The Solomon Scandals is a provocative Washington suspense novel inspired by now-forgotten history.
A deadly high-rise collapse happened in Northern Virginia, and a U.S. senator and a Supreme Court Justice held stakes in a CIA-occupied building.
In the novel, an audacious reporter for a corrupt newspaper investigates the darker side of a popular real estate tycoon.
One of the tycoon’s rickety buildings houses hundreds of workers for a shadowy bureaucracy. The reporter’s incendiary discoveries compel him to hide his related memoir for a century to shield those on the scandals’ fringes.
This complex tale teems with memorable characters (some caught up in a classic Washington dilemma—friendship vs. duty). Seymour “Sy” Solomon, the folksy, self-made real estate magnate, buys politicians but does so with far more class than the typical business buccaneer.
George McWilliams is a mysterious editor wealthy enough to have built a mini Versailles.
Wendy Blevin is a powerful but inwardly fragile gossip columnist from an Old Money family ridden with tragedy. Margo Danialson, B.A. in medieval studies, is unhappily tethered to a crooked bureaucracy.
Dr. Rebecca Kitiona-Fenton, a multiracial feminist, outspokenly annotates the newspaper memoir of her white great-granduncle, Jonathan Stone.
The second edition of Scandals contains a revealing essay on historical connections, underscoring David H. Rothman’s reporting leading to a Congressional investigation and NBC and ABC exposés. Supreme Court ethics controversies make Scandals especially timely. Rothman’s chilling story intertwines history, ethics, and intrigue. His style is hardboiled and often satirical. Although Scandals includes strong language and some sexist and racist dialogue, Dr. Kitiona-Fenton’s endnotes provide additional context.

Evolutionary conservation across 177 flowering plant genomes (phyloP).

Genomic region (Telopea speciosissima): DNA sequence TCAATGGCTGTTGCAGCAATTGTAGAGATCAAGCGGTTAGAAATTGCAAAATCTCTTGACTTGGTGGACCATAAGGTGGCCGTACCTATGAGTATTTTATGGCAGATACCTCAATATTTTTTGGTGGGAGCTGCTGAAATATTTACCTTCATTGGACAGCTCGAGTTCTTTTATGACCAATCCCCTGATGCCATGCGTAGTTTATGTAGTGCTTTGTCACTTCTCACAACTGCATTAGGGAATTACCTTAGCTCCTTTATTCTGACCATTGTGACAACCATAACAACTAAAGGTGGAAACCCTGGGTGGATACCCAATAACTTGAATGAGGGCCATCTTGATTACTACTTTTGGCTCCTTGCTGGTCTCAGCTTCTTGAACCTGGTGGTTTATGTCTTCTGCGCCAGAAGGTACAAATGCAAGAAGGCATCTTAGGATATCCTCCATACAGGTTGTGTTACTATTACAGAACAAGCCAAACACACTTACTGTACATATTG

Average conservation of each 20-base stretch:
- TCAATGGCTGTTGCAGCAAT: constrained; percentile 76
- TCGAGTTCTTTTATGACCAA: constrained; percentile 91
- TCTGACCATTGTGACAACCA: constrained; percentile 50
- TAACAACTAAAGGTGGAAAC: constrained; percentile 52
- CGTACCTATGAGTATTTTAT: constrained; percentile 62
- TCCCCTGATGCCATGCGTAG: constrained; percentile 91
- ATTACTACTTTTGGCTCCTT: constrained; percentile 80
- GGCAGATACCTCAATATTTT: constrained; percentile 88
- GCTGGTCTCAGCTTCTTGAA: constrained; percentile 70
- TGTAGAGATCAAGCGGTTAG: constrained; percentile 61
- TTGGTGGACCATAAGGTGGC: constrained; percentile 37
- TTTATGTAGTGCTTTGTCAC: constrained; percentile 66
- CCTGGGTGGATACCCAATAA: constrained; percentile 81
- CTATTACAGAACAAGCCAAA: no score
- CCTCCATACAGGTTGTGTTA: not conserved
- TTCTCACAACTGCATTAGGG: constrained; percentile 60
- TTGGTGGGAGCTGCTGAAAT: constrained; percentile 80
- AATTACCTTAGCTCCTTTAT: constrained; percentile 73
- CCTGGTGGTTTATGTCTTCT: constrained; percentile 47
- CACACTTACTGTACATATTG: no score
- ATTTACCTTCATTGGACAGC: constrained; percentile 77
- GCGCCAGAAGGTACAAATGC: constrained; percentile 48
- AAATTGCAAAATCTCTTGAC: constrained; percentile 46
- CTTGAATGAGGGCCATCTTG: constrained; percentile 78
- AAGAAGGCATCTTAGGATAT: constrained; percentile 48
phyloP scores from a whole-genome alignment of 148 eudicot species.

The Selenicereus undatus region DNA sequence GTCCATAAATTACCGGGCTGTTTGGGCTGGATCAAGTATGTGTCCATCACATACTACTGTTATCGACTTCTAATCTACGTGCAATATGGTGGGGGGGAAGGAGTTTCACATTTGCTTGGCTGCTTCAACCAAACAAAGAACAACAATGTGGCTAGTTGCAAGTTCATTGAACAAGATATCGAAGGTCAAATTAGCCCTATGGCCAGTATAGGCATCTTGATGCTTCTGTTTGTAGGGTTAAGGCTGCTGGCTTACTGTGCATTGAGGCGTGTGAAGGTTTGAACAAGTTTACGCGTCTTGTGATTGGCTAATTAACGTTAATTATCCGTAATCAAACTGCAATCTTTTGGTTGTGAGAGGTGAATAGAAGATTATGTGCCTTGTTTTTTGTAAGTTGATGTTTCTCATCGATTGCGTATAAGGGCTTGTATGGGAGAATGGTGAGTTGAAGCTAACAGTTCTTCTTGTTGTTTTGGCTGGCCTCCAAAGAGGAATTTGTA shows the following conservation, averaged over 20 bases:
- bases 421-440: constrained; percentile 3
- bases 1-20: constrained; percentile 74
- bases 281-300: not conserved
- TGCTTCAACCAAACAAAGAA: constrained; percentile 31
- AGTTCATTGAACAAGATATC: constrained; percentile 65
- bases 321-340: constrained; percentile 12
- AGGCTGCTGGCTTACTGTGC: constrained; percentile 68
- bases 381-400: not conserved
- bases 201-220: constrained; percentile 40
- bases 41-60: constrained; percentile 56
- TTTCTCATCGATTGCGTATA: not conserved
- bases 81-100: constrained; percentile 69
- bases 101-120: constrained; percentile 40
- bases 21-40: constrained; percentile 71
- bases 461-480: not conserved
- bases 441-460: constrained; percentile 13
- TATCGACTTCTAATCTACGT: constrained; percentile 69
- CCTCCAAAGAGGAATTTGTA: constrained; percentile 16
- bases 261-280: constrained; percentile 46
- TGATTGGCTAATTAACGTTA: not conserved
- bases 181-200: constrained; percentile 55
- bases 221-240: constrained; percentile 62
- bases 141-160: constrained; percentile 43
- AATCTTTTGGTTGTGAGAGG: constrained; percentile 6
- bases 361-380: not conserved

James Fallows, the author of Breaking the News, said of the first edition: “The Solomon Scandals is a mordantly entertaining book that broadens the cast of the standard Washington novel beyond spymasters and politicians to include real estate barons and federal contract officers.”
Update: An experimental audiobook, now selling for just $2.99, is just out. “Marcus” lacks the expressiveness of a talented human narrator but is still pleasant listening. Just the ticket for the road, the gym or other times when you can’t enjoy a print or ebook edition